Tyrants, Statesmen, and Destroyers (A Brief History of the CEO) Today's disgraced chieftains are the product of 100 years of evolution.
By Jerry Useem

(FORTUNE Magazine) – Like any of today's chief executives, John Jacob Astor did his best to stick to a strict daily schedule. As the leading merchant of the early 19th century, he arrived at the office each morning to tend to his fur and China trade. Then, his affairs complete, he left work at 2 P.M. At that point came dinner, one glass of beer, and exactly three games of checkers. A leisurely ride around Manhattan on his horse followed and, in the evening, perhaps a musicale hosted at his home. "With little personal exertion," two historians have observed, "he became the richest man in America."

Needless to say, the CEO's daybook has changed a bit since. But what about the job itself? At a time when corporate scandals have people wondering about the future of the chief executive, we decided to do a little digging into the past and ask, How did we get here? Can we draw a line from Astor to Dennis Kozlowski?

What's clear is that today's disgraced chieftains didn't just happen. They evolved. In the century-plus that people have been leading great corporations, the CEO has been a protean figure, at times dominant, at times dominated, growing and shrinking in public stature--and undergoing several wholesale transformations. While these shifts were a result of larger social and economic forces, they were also driven by CEOs themselves--or rather by an especially influential handful. What follows, then, is not a list of the greatest CEOs ever. It's the story of the men who helped invent, and reinvent, the idea of the CEO.

Technically, not all of them were even chief executive officers. The title didn't gain wide usage until the 1970s--"president" had been the standard--and it wasn't until the late 1980s that one could safely use the acronym CEO without someone's asking what it stood for. Astor, truth be told, didn't even have many subordinates, since the businesses of his day were staffed by no more than a few clerks. It was only in the second half of the 1800s, with the rise of large hierarchies and a quickening in the pace of business, that the Erie Railroad drew up the first organizational chart. Atop such charts was a box with the word "President." And of the first generation of bosses to fill that box, none was quite so ingenious--or insane--as John H. Patterson.

The tyrant

Patterson built the National Cash Register Co. from 1884 to 1921 using a three-step approach to employee development. First he would break a man's self-esteem. Then he would rebuild it from scratch. Then he would fire him. One NCR executive learned of his dismissal by finding his desk and chair aflame on the company lawn. Charles Kettering, one of the great American inventors, got the ax no fewer than five times, once for nearly falling off his horse at a corporate equestrian event. "When a man gets indispensable, let's fire him," was Patterson's dictum, and the doomed executive could expect little in the way of explanation. "There are just two things," Patterson would say. "Everything you say is wrong. Everything you do is wrong."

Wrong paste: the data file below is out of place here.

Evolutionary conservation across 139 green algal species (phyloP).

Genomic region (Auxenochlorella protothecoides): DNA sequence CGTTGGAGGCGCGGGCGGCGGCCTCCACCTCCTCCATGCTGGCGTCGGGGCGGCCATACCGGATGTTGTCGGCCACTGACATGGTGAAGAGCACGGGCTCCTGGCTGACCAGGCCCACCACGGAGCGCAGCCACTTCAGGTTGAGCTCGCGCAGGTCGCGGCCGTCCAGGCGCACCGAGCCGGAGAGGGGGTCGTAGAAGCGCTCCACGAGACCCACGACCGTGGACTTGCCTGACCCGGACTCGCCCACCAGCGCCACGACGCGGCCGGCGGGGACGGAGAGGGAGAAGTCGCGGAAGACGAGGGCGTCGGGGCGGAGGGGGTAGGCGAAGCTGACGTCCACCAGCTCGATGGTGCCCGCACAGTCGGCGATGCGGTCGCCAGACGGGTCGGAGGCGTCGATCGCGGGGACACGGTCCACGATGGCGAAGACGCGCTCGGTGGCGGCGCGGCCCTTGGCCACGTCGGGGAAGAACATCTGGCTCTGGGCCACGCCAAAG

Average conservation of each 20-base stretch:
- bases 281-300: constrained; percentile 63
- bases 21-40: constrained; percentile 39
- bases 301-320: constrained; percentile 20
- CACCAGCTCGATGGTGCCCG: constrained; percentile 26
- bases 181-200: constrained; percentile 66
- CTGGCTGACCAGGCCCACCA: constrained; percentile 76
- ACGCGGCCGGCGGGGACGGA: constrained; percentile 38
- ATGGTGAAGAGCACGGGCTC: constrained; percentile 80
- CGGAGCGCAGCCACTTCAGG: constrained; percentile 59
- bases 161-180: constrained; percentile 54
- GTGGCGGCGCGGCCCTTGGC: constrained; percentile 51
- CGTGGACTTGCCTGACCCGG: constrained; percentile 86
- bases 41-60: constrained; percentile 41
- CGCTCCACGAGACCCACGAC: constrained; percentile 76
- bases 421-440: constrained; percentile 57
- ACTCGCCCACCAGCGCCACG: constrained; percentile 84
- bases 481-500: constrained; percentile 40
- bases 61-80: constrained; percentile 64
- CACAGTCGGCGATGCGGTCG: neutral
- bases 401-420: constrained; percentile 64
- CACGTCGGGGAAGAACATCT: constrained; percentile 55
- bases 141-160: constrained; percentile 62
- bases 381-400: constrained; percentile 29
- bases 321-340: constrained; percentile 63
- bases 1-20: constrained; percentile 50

As a member of the founding generation of many of America's great corporations--a generation that included such giants as John D. Rockefeller and Andrew Carnegie--Patterson embodied the kind of arbitrary one-man rule that was possible when owners and managers were one and the same. A devotee of crank theories, he once appointed a face reader to the company's board to issue reports on his executives. He banned "harmful" foods--bread and butter, tea and coffee, salt and pepper--from company premises while decreeing the consumption of malted milk and shredded wheat. He had NCR employees weighed and measured every six months, and for a while believed in chewing each bite of one's food 32 times. He poured the contents of executives' desks into the trash so that they could "start clean." He attributed occult significance to the number five.

Some of his innovations were less lunatic. Patterson was the first to introduce such methods as the designated sales territory, the "canned" sales pitch, the paid suggestion system, direct mail, and annual sales conventions where top sellers joined a Hundred Point Club. He even started a training school near the company's Dayton campus where he staged elaborate playlets of sales situations and lectured in his inimitable style. "I have seen him knock a table down and smash it, tear off his collar, take a pitcher of water and smash it against the floor," one executive reported. According to a magazine article cited by a later NCR chief, one-sixth of the country's top executives from 1910 to 1930 had been schooled--and canned--by Patterson.